assistant prosecutor. ICllroy" s complaint
was based on a statement by Thomas
Holloway, deputy marshal In charge of
the Jury In the present Hyde trial, that
Brown had told him "throe was $1,000 In
It" to bring about a hung Jury In the
Hydo case and 81,CO0 for on acquittal.
Attorneys for the defense say they
place no credience in any story of an at
tempt to bribe. Prosecutor Jacobs mad
two unsuccessful attempts to trap Brown,
Drown uppeared at the prosecutor's of
fice trhd gave himself up. He was ar
raigned before Judge Lotshaw, pleaded
not guilty, and his bond was fixed at
$t009, pending his hearing, set for
"I don't know what Its all about,"
was Brown's only statement
Whaling Vessel Will
Patrol Ocean and
DUNDEE, Scotland, March 8. A watch
ful sentry will henceforth be on duty !n
the Atlantlo ocean to warn vessels of the
approach of ice and to assist in avert
ing disasters suoh as that to the Titanic.
The whaling ship Scotia left this port
today, having on board a number of
scientists, who, by means of a powerful
wireless apparatus, will notify all ships
crossing in either direction of thn nrxs.
Lcnce and progress of floes and Icebergs.
ine fscoua was rormeny employed In
the Scotlsh antarctlo exposition. It has
been sent out by the British board of
trade in accordance with an arrangement
with the North Atlantic Steamship lines.
She will report frequently to wireless sta
tions In New Foundland nnd Labrador,
For Direct Elections
WASHINGTON, March S.-The secre
tary of state has received notice of the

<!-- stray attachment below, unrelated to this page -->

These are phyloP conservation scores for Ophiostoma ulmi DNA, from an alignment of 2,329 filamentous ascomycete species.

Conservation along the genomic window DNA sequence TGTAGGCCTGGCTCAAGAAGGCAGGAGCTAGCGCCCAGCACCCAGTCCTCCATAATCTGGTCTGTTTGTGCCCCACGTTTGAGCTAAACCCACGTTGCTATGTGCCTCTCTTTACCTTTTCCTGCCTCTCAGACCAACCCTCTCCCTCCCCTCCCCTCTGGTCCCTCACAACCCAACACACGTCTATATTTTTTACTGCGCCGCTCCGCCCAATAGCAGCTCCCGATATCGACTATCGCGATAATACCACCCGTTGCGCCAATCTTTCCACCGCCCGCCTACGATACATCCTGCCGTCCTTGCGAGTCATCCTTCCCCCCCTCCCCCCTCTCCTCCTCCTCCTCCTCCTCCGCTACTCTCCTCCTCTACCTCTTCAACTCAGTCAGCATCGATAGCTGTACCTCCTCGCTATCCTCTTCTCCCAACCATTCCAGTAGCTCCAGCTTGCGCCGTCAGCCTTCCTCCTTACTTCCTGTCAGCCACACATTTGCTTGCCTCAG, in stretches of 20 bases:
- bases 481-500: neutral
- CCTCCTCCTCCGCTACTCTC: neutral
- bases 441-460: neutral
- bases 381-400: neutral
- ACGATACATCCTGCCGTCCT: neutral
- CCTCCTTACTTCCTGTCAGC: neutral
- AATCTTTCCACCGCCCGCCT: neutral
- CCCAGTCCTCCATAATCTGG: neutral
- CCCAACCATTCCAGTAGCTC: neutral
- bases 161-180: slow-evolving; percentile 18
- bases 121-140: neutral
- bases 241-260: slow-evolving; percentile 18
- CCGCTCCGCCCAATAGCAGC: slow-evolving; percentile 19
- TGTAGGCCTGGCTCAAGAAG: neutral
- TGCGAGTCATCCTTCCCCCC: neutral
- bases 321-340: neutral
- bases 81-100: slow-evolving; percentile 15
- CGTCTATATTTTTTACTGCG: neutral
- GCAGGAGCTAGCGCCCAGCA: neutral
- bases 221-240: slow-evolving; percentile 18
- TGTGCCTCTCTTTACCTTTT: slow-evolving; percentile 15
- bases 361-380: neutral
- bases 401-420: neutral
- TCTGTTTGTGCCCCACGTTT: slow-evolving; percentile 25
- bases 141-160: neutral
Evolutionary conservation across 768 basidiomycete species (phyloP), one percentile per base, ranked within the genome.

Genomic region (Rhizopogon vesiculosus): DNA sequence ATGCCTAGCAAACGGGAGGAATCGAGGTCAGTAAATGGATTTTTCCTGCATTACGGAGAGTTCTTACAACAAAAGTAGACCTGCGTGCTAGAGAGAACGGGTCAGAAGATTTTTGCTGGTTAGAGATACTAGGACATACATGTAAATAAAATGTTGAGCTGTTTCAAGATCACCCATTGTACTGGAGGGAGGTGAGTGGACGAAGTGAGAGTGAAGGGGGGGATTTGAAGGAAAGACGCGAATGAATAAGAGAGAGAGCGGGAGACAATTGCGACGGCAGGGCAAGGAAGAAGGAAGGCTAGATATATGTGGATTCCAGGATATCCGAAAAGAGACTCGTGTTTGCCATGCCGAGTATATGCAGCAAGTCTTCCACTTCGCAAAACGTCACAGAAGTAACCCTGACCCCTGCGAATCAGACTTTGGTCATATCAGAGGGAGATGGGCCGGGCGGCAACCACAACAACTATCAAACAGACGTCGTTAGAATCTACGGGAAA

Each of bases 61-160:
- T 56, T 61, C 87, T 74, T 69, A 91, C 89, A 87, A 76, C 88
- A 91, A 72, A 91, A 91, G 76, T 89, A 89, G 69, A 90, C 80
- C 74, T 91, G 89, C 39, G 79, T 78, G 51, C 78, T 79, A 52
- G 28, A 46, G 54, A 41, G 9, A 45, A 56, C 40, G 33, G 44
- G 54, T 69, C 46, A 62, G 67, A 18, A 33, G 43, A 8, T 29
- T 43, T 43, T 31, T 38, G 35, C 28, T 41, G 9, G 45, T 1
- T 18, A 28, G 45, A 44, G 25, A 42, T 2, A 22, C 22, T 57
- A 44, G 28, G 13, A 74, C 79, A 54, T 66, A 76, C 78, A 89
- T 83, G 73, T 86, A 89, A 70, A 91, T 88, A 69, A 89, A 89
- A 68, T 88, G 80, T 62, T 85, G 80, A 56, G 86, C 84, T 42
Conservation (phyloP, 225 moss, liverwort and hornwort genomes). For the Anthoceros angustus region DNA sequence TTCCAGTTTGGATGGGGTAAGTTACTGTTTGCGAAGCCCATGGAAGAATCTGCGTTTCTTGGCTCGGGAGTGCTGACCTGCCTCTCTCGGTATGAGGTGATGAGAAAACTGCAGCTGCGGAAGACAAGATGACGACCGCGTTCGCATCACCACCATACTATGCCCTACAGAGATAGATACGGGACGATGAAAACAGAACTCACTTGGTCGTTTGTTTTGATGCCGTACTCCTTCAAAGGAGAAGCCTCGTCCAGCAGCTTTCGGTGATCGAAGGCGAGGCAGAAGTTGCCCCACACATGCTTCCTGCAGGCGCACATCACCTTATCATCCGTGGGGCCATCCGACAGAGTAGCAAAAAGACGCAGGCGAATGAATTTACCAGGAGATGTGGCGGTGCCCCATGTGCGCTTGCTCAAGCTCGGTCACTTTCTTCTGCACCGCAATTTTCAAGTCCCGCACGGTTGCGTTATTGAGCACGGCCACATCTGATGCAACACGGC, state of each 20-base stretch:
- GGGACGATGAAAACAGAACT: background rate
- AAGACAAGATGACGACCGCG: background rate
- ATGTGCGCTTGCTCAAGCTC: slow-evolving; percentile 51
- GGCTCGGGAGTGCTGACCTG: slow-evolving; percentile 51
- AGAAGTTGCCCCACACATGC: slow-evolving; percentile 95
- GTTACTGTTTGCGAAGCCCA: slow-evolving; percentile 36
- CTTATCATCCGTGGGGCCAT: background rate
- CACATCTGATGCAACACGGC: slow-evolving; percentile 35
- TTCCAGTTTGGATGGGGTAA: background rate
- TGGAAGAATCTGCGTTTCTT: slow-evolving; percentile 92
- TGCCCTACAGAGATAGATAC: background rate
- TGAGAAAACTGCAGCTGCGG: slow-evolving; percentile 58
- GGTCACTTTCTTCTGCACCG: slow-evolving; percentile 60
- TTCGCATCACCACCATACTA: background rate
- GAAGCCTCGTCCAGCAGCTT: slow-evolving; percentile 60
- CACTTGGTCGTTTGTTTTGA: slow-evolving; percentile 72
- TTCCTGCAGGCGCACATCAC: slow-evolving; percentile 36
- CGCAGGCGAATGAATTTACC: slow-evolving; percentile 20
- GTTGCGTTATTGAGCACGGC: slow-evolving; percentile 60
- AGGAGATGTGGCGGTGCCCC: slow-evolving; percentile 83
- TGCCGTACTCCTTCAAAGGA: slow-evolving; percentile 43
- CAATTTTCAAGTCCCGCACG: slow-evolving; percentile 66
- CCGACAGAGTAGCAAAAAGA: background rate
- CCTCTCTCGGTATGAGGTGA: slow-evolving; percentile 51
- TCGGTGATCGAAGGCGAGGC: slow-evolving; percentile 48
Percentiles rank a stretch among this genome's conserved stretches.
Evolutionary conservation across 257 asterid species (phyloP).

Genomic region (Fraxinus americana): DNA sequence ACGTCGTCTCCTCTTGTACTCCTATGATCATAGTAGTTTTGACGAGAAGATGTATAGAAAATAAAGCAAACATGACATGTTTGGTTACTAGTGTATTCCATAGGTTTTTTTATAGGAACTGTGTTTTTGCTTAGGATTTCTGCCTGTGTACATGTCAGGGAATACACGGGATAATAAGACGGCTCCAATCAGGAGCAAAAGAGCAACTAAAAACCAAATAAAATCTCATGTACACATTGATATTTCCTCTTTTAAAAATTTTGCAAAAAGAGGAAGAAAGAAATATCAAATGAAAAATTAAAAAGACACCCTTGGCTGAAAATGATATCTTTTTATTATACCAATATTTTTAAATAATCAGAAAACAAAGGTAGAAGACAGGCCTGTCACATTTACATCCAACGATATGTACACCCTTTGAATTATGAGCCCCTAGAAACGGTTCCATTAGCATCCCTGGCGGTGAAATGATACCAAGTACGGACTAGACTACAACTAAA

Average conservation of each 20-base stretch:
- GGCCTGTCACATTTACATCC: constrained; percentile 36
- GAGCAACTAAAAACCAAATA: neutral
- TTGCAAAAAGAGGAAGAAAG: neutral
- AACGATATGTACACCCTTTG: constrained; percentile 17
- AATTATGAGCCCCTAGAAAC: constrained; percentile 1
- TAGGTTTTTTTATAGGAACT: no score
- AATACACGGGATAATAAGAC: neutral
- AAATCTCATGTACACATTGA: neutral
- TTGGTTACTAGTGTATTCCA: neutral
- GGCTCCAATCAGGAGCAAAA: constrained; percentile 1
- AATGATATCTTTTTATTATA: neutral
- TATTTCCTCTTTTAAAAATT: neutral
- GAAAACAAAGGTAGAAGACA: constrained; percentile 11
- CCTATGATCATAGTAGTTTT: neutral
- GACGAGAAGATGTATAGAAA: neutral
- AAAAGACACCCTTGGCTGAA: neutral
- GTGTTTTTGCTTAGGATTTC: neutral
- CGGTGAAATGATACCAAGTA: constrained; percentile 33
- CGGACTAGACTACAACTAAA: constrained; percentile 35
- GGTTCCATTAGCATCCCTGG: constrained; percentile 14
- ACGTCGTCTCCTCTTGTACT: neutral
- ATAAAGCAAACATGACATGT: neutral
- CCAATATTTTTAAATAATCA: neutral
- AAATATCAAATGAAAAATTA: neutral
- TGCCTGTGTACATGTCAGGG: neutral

action of tho legislatures of eighteen
tttates. upon the proposed constitutional
amendment providing for the direct elec
tion of senators by the people. So far
not a, single state has acted adversely
Tlio amendment has been approved by
Massachusetts, Mlnneeot, Now Tork,
Ariiona, North Caroline, Oregon, Mis.
sleslppl, Colorado,! Wyoming, Idaho.
Texas, Montana, Illinois, Maine, Nevada,
NewUampshlre, Wisconsin and Ver
TI16 fast, named. 8talefVa))prq'ved. the
senatorial amendment and the Incoms
tax amendment, Februry 19, but the neg
leot of the state authorities to return
tho fact to the state depurtmen promptly
acted to prevent the appearance of Ver
mont as one ot the ratifying states
named In the formal notion Issued by
tho secretary of state of the full ratifi
cation of the sixteenth amendment,
ncouuso of the larse number nf itntit
leglMutureB that meet only bi-a'nnually
if will lia ImnrtnsfhlA tn iraM lha anni,.l
of the senatorial amendment by the
requisite three-fourths vote during the
present calendar year.
IN ILLINOIS BRINGS
ITS FIRST RESULTS
One Large Firm Announces Raise in
Wages of Its Errand Girls to
Four Dollars a Week.
GLENN MAKES INSINUATION
He Says Few Pages of Advertiaing
Would Square Matters.
VICE MAY BE DUE TO LOW PAY
Edward Hillman Docs Not Agrco
with Other Chicago Merchants.
HE EMPLOYS GREAT MANY GIRLS
About Hundred Iloorlre Five Dot-
Inrs or Lena He Syn He Could
Lire on Ten Dolliura a
Week, If Necessnrr.
CHICAGO, Maroh 8. The work ot the)
Illinois senate vice commission boro
fruit today when a letter recolved, by
Chairman Barrett O'Hara from 19. F.
Mandel, president of Mandel Bros.,
who was a witness yesterday, statins;
that he had raised the minimum wag
of Juveniles to 4. The juveniles are
girts between the ngos of 13 and 15 years
who are employed on small errands.
Wherever possible, by reason of the apt
ness or general fitness ot tho girl, tho
wago will be over 84. In addition, Man
del said, following a suggestion of tha
oominlsslon, ho. will employ an Investl
gator to look Into the statements mada
by applicants to ascertain if they can
live on tho wages they nro to receive.
Edward Hillman of Hlllman's, a big de
partment store, was a Jovial and franH
witness of the forenoon, who greeted tho